A Woman’s Guide to Racing – Part 1
Where do I start?
You may or may not be aware that I am helping Cycling Development North West (“CDNW”) to promote a new women’s road race league aimed at second, third and fourth category riders, specifically for helping women to develop their racing skills in a competitive environment and providing a platform for women who are new to the sport and who would like to venture out on to the open road in a road race format.
So, with that in mind, I have decided to do a series of articles aimed at those women who may be looking to compete for the first time, to help them with what to expect, including some tips from coaches about what type of training will help, and the things that nobody will probably tell you, including what you need to do to enter a road race.
So, without further ado, here is my first instalment:
Where do I start?
The first thing any organiser will tell you is that in order to ride in a British Cycling road race, you will need to be a member of British Cycling, with at least the silver package. You will also need a racing licence. Some organisers will let you buy a day licence, however some organisers may prefer you to have a full racing licence. There is a cost implication to this, however if you decide that you are going to enter 5 races, it would probably work out cheaper to buy the full racing licence rather than having to buy one at every race. In addition, if you do well and finish in the top 10 (for example), you would be able to keep the licence points you will have earned, which then helps you move up the category system (see next paragraph). For further information on British Cycling membership, go to http://www.britishcycling.org.uk/membership
The Category System
All new members are automatically given fourth category status. There are five categories: 4th, 3rd, 2nd, 1st and elite. Once you have earned 12 licence points as a fourth category rider, you become a third category rider. Once you are a third category rider, you are eligible to enter the National Series Road Races, and a third category rider needs 40 points before achieving second category status. If you start the year as a second category rider, you only need 25 licence points to retain your second category licence; if not, you will go back to third category status. Once you are a third category rider, you will never be downgraded to fourth category again.
In order to progress to first category status, you need to obtain 200 licence points whilst riding as a second category rider. If you achieve those points and enter the season as a first category rider, you will need to gain 100 licence points to retain your status as a first category rider.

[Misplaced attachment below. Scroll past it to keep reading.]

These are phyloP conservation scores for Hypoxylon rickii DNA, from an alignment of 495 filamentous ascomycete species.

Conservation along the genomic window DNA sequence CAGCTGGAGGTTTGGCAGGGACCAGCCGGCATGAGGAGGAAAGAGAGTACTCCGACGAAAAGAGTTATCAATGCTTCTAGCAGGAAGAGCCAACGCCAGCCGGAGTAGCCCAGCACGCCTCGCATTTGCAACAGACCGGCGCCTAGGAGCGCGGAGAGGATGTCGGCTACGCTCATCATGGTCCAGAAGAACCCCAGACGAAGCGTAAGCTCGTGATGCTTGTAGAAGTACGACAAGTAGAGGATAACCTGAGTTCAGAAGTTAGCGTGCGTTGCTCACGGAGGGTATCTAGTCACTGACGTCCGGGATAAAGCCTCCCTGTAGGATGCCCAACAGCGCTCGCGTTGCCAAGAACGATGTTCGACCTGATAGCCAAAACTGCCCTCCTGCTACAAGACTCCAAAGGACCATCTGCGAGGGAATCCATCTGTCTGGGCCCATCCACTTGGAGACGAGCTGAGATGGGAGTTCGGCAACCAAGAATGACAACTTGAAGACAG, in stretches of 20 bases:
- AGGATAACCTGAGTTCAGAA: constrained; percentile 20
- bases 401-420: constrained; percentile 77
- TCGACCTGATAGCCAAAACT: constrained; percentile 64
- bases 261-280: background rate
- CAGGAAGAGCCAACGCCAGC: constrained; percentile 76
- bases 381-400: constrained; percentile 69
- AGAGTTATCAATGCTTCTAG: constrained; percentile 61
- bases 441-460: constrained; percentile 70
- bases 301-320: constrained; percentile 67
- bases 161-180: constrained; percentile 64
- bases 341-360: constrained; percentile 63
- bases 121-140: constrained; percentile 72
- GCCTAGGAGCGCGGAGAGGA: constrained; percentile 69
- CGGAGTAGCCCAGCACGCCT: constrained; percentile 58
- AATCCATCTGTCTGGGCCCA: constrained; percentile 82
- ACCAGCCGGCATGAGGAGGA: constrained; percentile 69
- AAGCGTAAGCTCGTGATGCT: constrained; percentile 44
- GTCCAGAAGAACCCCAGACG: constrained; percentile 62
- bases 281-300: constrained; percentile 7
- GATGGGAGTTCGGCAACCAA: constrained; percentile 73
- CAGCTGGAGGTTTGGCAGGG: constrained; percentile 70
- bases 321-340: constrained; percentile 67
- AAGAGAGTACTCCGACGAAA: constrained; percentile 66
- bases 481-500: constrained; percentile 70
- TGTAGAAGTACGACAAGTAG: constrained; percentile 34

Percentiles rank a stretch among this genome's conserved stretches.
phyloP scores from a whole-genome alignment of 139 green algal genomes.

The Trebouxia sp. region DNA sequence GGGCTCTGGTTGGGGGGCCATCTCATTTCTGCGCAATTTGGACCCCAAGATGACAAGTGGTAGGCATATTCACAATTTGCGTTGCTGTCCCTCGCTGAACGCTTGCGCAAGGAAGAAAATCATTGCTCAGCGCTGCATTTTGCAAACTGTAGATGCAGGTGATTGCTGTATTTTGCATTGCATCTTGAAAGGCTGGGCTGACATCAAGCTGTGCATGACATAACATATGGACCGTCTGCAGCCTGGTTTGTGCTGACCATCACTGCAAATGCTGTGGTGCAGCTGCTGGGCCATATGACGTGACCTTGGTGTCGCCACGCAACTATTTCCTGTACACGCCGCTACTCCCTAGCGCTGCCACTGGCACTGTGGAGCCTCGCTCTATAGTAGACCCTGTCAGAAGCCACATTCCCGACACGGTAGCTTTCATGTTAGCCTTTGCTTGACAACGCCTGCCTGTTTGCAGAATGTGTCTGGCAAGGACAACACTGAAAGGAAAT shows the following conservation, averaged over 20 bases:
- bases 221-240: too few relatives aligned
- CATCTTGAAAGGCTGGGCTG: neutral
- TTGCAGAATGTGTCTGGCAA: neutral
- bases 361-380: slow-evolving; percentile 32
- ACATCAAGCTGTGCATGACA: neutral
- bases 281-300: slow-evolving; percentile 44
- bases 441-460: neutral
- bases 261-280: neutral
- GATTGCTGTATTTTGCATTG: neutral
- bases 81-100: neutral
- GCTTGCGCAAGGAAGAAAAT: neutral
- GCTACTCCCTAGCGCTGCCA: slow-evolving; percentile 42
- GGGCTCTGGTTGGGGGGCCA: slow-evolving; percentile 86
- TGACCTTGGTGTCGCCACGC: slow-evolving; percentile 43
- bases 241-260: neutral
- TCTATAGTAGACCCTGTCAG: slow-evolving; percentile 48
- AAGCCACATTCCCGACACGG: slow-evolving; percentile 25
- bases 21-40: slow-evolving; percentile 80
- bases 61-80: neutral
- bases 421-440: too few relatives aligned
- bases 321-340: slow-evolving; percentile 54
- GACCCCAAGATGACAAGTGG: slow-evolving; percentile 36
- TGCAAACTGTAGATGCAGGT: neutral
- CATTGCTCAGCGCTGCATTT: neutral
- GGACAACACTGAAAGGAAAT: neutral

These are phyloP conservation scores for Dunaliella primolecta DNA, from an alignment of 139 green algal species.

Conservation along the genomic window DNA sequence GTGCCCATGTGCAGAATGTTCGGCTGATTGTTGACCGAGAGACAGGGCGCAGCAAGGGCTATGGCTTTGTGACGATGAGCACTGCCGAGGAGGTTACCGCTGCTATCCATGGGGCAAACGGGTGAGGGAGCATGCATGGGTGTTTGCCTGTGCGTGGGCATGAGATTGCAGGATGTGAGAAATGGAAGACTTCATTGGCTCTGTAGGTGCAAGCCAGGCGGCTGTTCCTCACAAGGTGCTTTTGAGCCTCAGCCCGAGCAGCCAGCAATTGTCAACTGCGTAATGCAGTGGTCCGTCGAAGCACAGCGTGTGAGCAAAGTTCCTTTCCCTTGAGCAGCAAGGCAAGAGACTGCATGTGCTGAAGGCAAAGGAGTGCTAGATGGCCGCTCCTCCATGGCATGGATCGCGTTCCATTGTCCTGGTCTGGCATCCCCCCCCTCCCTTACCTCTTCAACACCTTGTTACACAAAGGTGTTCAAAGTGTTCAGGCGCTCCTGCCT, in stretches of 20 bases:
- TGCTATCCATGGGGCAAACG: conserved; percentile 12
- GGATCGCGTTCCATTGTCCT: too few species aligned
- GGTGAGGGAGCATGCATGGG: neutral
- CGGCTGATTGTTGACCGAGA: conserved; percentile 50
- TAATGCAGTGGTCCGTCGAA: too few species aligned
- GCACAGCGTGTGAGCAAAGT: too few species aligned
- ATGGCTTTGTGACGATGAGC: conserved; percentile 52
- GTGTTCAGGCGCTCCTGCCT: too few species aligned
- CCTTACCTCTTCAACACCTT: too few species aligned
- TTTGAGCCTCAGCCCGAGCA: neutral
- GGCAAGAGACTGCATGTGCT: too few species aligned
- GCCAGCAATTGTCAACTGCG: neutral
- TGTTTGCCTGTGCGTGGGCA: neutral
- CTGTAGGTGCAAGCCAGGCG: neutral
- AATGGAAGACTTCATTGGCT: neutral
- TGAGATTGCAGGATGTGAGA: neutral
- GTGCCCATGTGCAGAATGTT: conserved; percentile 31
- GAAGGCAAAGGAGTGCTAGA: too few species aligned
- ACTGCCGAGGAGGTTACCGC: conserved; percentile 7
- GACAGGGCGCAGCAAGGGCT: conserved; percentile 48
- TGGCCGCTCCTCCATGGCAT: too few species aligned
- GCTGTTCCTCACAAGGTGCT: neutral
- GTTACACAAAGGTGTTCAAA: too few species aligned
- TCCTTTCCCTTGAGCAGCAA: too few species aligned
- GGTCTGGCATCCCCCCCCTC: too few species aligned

Finally, in order to achieve and retain your elite category status, you will need to gain 300 points in a season.
For further information check out http://www.britishcycling.org.uk/road/article/roadst_Road-Categories_Classifications
The number of licence points you can win depends on what type of race you have entered. Most circuit races are either Band 4 or Band 5, which means points are given to the top 10 finishers, with winners of Band 4 races earning 15 points and winners of Band 5 races earning 10 points, with 1 point being given to 10th in both instances.
The CDNW women’s road race league events are Band 3, with 30 points for the winner and points going down to 15th place, with 15th earning 1 licence point. National Series Road Race events are Band 2, with 60 points going to the winner and points down to 20th place, with 20th earning 1 point.
For the breakdown of how points are given, visit http://www.britishcycling.org.uk/road/article/roadst_National_Regional_Rankings_Explained
Ladies should note that women don’t appear to receive regional rankings as yet, just national rankings.
Races – the different types
You may have heard other cyclists talk about crits, testing, road races, but what does it all mean?
Well, a “crit” is short for “criterium” and is the same thing as a circuit race. The course is usually either a purpose built closed circuit or round a town centre, where the roads are closed to traffic. An example of a crit are the Tour Series events, which are all held around various town centres and are shown on ITV4. These also include the Johnson Healthtech Grand Prix events for women, which Cycling Shorts’ very own Annie Simpson won last year. Many riders start out racing on closed circuits because they don’t have to worry about traffic and there are usually lots of different races available nationwide.
Road races are exactly that – races held on the open road. The road is usually open to traffic, so you will encounter oncoming traffic. Having said that, you encounter traffic when you go out on your bike, so it isn’t anything to be worried about. Some road race organisers utilise British Cycling’s National Escort Group (“NEG”), who are motorbike marshals which help to regulate the oncoming traffic. Road races are organised by British Cycling, The League International (“TLI”) and the League of Veteran Racing Cyclists (“LVRC”).